'Blackish' Takes On The Election From All Angles
On January 11, "Blackish" devoted 30 minutes to taking on the election from all angles. But a dramatic, two-minute clip is what's driving most of the conversation.
The notable clip featured its lead character Dre Johnson reflecting on the presidential result within the context of black people's experience in America.
Speechless. #Blackish went there. All the awards for for Anthony Anderson and @BlackishWriters. pic.twitter.com/16ix0wUjSD — Richie (@RichieOnTV) January 12, 2017
The clip begins with a colleague asking Dre why he doesn't care "what's happening to our country." The scene then transitions to a speech asserting that black people are used to things "not going their way."
Dre, played by Anthony Anderson, says during the monologue,
You think I'm not sad that Hillary didn't win? That I'm not terrified about what Trump's about to do? I'm used to things not going my way. I'm sorry that you're not and it's blowing your mind, so excuse me if I get a little offended because I didn't see all of this outrage when everything was happening to all of my people since we were stuffed on boats in chains. I love this country as much — if not more — than you do.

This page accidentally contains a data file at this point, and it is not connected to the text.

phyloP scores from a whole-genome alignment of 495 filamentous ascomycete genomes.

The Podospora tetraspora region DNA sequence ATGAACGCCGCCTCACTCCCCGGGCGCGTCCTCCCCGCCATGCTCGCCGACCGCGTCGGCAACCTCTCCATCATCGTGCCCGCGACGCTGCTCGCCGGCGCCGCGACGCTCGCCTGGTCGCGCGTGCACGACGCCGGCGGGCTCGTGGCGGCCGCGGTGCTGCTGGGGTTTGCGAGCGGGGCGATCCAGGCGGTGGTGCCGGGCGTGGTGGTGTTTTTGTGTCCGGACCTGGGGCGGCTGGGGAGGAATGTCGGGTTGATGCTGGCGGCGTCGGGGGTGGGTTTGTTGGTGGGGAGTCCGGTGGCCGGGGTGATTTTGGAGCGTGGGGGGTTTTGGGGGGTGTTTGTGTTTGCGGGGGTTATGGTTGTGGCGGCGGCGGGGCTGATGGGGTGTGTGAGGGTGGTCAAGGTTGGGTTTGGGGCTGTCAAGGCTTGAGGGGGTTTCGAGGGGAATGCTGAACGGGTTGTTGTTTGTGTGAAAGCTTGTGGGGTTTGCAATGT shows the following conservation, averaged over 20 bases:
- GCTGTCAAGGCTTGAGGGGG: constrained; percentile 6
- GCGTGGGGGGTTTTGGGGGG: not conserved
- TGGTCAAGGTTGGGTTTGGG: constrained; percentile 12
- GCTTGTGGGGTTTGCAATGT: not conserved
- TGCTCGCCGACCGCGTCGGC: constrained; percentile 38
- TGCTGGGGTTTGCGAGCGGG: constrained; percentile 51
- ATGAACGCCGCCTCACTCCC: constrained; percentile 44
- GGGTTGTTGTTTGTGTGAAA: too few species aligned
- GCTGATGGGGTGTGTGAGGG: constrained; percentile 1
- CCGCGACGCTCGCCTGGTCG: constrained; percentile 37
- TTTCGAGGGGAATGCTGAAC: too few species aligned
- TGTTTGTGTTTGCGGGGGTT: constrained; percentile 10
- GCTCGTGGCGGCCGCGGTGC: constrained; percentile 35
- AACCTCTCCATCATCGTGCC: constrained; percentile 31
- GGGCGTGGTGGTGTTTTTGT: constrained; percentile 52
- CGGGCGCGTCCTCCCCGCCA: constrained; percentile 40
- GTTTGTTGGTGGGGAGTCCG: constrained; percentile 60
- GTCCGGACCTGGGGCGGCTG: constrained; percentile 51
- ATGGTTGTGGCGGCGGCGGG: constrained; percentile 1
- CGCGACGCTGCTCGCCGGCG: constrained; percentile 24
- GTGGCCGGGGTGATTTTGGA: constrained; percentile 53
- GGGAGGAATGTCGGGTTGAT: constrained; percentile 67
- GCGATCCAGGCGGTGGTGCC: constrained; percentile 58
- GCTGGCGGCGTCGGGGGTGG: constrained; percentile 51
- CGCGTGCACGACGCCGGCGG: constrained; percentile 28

While Dre's speech generated the most buzz, particularly on Twitter, the whole of the episode was devoted to hitting on as many points of the general post-election conversation as possible.
Another moment from the conference room scene tried to show perspective from another view — a white woman who voted for Trump after she and her parents voted for Obama twice.
Dre's colleague, Lucy, says,
I'm not some crazy right-wing nut you guys. I voted for Obama — twice. I even got my Republican parents to vote for him. He felt different. I believed he was gonna change stuff. But it's eight years later. My dad's still out of work. My hometown's about to go under. And Hillary comes out saying she's basically going to keep everything the same. I'm sorry, but that doesn't work for me and my family.
Of course, the episode did feature moments that might be considered controversial outside of a comedy script — Lucy's comment, "White women aren't sisters. We hate each other," or Dre co-signing, "All I cared about was that [Obama] was black," for example.
But the overall objective was clear: to make a bold attempt at covering as many angles as possible.
And there's no doubt that Anderson's monologue was the boldest of those moments.